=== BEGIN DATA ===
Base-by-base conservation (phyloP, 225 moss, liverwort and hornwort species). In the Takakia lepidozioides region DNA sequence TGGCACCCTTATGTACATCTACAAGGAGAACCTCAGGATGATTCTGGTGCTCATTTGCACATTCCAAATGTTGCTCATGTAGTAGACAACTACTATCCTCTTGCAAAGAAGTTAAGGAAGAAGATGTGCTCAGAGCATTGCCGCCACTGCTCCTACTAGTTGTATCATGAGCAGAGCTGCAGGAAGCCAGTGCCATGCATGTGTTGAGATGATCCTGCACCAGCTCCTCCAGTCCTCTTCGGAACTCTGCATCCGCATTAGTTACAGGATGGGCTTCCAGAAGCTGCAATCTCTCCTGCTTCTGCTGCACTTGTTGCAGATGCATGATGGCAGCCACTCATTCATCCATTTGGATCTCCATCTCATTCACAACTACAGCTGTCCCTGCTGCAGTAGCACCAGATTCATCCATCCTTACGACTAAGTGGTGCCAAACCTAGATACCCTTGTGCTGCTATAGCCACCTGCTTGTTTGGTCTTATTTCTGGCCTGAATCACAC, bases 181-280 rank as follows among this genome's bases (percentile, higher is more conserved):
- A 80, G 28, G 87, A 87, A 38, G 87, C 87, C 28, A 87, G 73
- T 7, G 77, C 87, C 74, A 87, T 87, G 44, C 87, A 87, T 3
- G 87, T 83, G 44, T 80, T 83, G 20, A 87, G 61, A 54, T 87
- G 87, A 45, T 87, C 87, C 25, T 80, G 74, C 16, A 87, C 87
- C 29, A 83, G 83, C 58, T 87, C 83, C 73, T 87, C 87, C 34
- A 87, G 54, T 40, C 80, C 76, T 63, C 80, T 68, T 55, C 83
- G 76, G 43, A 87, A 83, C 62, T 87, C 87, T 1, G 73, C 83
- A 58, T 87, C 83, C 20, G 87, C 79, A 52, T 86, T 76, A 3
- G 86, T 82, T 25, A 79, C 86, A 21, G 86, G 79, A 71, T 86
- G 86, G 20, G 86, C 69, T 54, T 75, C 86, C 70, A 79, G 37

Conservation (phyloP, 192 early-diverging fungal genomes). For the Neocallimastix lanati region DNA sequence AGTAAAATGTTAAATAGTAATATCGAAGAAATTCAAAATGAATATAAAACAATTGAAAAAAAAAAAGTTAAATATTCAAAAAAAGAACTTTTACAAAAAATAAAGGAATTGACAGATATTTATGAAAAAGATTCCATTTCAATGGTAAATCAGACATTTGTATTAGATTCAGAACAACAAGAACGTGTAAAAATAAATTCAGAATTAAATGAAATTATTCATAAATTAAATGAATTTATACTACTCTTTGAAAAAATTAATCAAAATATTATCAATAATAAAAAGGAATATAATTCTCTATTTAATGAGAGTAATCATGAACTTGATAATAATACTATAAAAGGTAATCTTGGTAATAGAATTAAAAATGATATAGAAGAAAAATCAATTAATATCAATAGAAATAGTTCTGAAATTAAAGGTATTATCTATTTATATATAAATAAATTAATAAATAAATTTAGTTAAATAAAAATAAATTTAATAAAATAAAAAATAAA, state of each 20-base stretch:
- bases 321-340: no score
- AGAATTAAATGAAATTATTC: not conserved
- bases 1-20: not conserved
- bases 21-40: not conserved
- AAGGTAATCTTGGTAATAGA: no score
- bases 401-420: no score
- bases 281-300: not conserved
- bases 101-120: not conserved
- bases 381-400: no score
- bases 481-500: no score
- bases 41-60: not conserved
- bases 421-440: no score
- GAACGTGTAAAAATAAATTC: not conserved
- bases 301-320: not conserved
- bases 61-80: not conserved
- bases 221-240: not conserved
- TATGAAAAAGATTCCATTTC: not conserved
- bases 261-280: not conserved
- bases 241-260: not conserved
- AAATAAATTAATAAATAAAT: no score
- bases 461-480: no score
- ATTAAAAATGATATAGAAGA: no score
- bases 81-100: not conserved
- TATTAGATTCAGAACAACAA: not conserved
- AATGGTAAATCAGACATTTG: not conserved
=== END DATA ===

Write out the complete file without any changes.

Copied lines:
Base-by-base conservation (phyloP, 225 moss, liverwort and hornwort species). In the Takakia lepidozioides region DNA sequence TGGCACCCTTATGTACATCTACAAGGAGAACCTCAGGATGATTCTGGTGCTCATTTGCACATTCCAAATGTTGCTCATGTAGTAGACAACTACTATCCTCTTGCAAAGAAGTTAAGGAAGAAGATGTGCTCAGAGCATTGCCGCCACTGCTCCTACTAGTTGTATCATGAGCAGAGCTGCAGGAAGCCAGTGCCATGCATGTGTTGAGATGATCCTGCACCAGCTCCTCCAGTCCTCTTCGGAACTCTGCATCCGCATTAGTTACAGGATGGGCTTCCAGAAGCTGCAATCTCTCCTGCTTCTGCTGCACTTGTTGCAGATGCATGATGGCAGCCACTCATTCATCCATTTGGATCTCCATCTCATTCACAACTACAGCTGTCCCTGCTGCAGTAGCACCAGATTCATCCATCCTTACGACTAAGTGGTGCCAAACCTAGATACCCTTGTGCTGCTATAGCCACCTGCTTGTTTGGTCTTATTTCTGGCCTGAATCACAC, bases 181-280 rank as follows among this genome's bases (percentile, higher is more conserved):
- A 80, G 28, G 87, A 87, A 38, G 87, C 87, C 28, A 87, G 73
- T 7, G 77, C 87, C 74, A 87, T 87, G 44, C 87, A 87, T 3
- G 87, T 83, G 44, T 80, T 83, G 20, A 87, G 61, A 54, T 87
- G 87, A 45, T 87, C 87, C 25, T 80, G 74, C 16, A 87, C 87
- C 29, A 83, G 83, C 58, T 87, C 83, C 73, T 87, C 87, C 34
- A 87, G 54, T 40, C 80, C 76, T 63, C 80, T 68, T 55, C 83
- G 76, G 43, A 87, A 83, C 62, T 87, C 87, T 1, G 73, C 83
- A 58, T 87, C 83, C 20, G 87, C 79, A 52, T 86, T 76, A 3
- G 86, T 82, T 25, A 79, C 86, A 21, G 86, G 79, A 71, T 86
- G 86, G 20, G 86, C 69, T 54, T 75, C 86, C 70, A 79, G 37

Conservation (phyloP, 192 early-diverging fungal genomes). For the Neocallimastix lanati region DNA sequence AGTAAAATGTTAAATAGTAATATCGAAGAAATTCAAAATGAATATAAAACAATTGAAAAAAAAAAAGTTAAATATTCAAAAAAAGAACTTTTACAAAAAATAAAGGAATTGACAGATATTTATGAAAAAGATTCCATTTCAATGGTAAATCAGACATTTGTATTAGATTCAGAACAACAAGAACGTGTAAAAATAAATTCAGAATTAAATGAAATTATTCATAAATTAAATGAATTTATACTACTCTTTGAAAAAATTAATCAAAATATTATCAATAATAAAAAGGAATATAATTCTCTATTTAATGAGAGTAATCATGAACTTGATAATAATACTATAAAAGGTAATCTTGGTAATAGAATTAAAAATGATATAGAAGAAAAATCAATTAATATCAATAGAAATAGTTCTGAAATTAAAGGTATTATCTATTTATATATAAATAAATTAATAAATAAATTTAGTTAAATAAAAATAAATTTAATAAAATAAAAAATAAA, state of each 20-base stretch:
- bases 321-340: no score
- AGAATTAAATGAAATTATTC: not conserved
- bases 1-20: not conserved
- bases 21-40: not conserved
- AAGGTAATCTTGGTAATAGA: no score
- bases 401-420: no score
- bases 281-300: not conserved
- bases 101-120: not conserved
- bases 381-400: no score
- bases 481-500: no score
- bases 41-60: not conserved
- bases 421-440: no score
- GAACGTGTAAAAATAAATTC: not conserved
- bases 301-320: not conserved
- bases 61-80: not conserved
- bases 221-240: not conserved
- TATGAAAAAGATTCCATTTC: not conserved
- bases 261-280: not conserved
- bases 241-260: not conserved
- AAATAAATTAATAAATAAAT: no score
- bases 461-480: no score
- ATTAAAAATGATATAGAAGA: no score
- bases 81-100: not conserved
- TATTAGATTCAGAACAACAA: not conserved
- AATGGTAAATCAGACATTTG: not conserved